Sinclair BASIC vs BBC BASIC – How to fit an entire devkit inside 64K

Just how did 8 bit computers like the ZX Spectrum or BBC Micro manage to cram an entire programming language into their tiny systems, and still have space for the user’s programs?

Let’s compare two systems of the time – the low end ZX Spectrum that tried to cram as much computer as possible into as little as possible, and the more luxurious BBC Micro that included a complete assembly programming environment.

In the 1980s software for home computers was either written in BASIC or written in assembly language. Unlike today where we can load an IDE, write our code on multiple monitors and then run and debug our compiled code with ease, the computers of the 1980s were stuck with running BASIC. That’s all there was, BASIC. Beginner’s All Purpose Symbolic Instruction Language. It’s all these early machines ran.

And they ran it slowly. BASIC is an interpreted language, translating each line of BASIC into machine code as it is run. This is completely different to compiled languages which do the translation all in one go. However on an 8 bit machine with only 64K of address space, this was all they could manage for the most part. If programmers wanted more out of the machine they needed to write in assembly language.

The problem with writing assembly language is that it needs compiling all in one go, which means the compiled code needs storing somewhere. And on a machine with only 64K of address space, with up to 32K of that being consumed by the system ROMs, there’s nowhere to put the compiled code. Even worse, most of these machines initially used tape to store data. Early assembly programmers were reduced to hand assembling code on paper before then writing a short BASIC loader program to manually insert the machine code into RAM.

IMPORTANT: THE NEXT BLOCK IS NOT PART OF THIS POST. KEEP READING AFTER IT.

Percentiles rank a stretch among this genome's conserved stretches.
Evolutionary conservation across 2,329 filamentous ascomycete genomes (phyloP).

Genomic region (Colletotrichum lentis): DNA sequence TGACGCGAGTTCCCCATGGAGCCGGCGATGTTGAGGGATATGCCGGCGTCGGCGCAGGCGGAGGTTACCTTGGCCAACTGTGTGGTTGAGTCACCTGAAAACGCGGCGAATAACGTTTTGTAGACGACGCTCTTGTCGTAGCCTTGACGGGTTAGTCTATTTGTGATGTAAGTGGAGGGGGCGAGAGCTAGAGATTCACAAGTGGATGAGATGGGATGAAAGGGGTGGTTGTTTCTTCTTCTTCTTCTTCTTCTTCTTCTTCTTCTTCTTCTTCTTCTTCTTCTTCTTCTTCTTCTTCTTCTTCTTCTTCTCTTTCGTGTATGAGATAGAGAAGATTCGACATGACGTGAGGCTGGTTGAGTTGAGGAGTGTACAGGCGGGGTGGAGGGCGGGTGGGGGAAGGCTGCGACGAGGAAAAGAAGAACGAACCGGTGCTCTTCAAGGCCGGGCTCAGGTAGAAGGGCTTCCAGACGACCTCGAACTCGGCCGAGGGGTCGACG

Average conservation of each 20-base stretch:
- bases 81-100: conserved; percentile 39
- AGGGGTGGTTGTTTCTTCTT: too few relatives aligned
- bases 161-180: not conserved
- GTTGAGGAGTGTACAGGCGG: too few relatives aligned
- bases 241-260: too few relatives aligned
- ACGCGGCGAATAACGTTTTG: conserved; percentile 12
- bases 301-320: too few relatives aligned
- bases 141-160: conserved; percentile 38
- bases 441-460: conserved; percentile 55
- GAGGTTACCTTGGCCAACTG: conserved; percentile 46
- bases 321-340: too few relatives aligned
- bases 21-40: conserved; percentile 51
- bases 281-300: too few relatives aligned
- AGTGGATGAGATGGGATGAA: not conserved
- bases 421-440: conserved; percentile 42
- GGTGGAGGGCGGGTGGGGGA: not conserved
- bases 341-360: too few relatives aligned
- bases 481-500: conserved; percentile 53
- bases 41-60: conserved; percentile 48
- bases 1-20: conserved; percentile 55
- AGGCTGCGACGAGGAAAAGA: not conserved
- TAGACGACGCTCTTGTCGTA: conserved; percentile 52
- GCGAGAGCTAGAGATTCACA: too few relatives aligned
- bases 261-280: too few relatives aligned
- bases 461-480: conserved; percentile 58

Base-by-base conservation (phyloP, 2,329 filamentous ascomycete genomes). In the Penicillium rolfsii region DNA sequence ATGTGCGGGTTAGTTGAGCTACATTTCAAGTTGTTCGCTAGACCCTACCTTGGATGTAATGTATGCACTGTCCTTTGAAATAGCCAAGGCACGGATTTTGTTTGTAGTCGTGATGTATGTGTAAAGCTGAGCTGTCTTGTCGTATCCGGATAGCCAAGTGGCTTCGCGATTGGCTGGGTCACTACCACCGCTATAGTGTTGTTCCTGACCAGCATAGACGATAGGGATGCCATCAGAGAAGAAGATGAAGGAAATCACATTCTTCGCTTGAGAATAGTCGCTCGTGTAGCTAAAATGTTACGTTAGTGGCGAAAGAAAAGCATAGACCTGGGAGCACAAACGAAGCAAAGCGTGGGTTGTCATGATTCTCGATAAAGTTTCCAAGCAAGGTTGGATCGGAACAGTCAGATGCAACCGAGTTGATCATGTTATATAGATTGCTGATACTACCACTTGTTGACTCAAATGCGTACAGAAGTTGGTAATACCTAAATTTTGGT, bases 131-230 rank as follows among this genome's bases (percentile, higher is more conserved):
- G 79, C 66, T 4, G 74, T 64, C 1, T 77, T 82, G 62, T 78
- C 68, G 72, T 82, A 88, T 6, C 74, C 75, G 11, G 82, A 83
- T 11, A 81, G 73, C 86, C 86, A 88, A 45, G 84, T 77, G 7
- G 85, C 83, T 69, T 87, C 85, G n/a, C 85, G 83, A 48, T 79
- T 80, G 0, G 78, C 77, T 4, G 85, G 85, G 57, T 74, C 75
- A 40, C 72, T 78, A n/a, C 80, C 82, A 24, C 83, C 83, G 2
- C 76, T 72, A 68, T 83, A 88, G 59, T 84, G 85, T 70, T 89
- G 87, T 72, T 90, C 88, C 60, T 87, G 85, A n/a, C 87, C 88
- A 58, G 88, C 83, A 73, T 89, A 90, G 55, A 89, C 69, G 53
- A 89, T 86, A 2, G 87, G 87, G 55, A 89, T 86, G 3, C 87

To help reduce the memory requirement of the machine’s ROM code, Sinclair used a curious and unique method of keyword entry in their version of BASIC. Instead of typing out characters as normal, each key on the keyboard was assigned multiple different words. When in keyword entry mode, pressing a letter would automatically type out an entire BASIC keyword. This wasn’t a time saving feature, it was a memory saving feature. Each BASIC keyword on the Spectrum takes up one byte because each keyword is assigned a character code from the Spectrum’s character set, exactly the same way regular letters and numbers are.

This means that the machine only has to store codes that represent key words, effectively parsing and tokenising the BASIC instructions as they are being typed in by the user. The user literally cannot type in BASIC that won’t parse unless they get hideously confused by the keyboard layout and its numerous shift key states. It was not a pleasant way to write code.

By contrast the BBC Micro had a powerful BASIC interpreter, ran its own operating system and even had a built in assembler running in the BASIC interpreter. You could mix BASIC and assembly code together and the machine would just compile the assembler and run it amongst the BASIC. The BBC also implemented “sideways ROMs” using a form of bank switching so more programs could be accessed without needing to load off tape or disk. This gave the BBC Micro much more functionality compared to the cheaper and simpler Spectrum.

It’s quite interesting seeing the different tradeoffs and design choices two hardware manufacturers came up with. On one hand Sinclair were trying to make a cheap computer, and on the other hand Acorn were building a computer worthy of being used in schools across the country.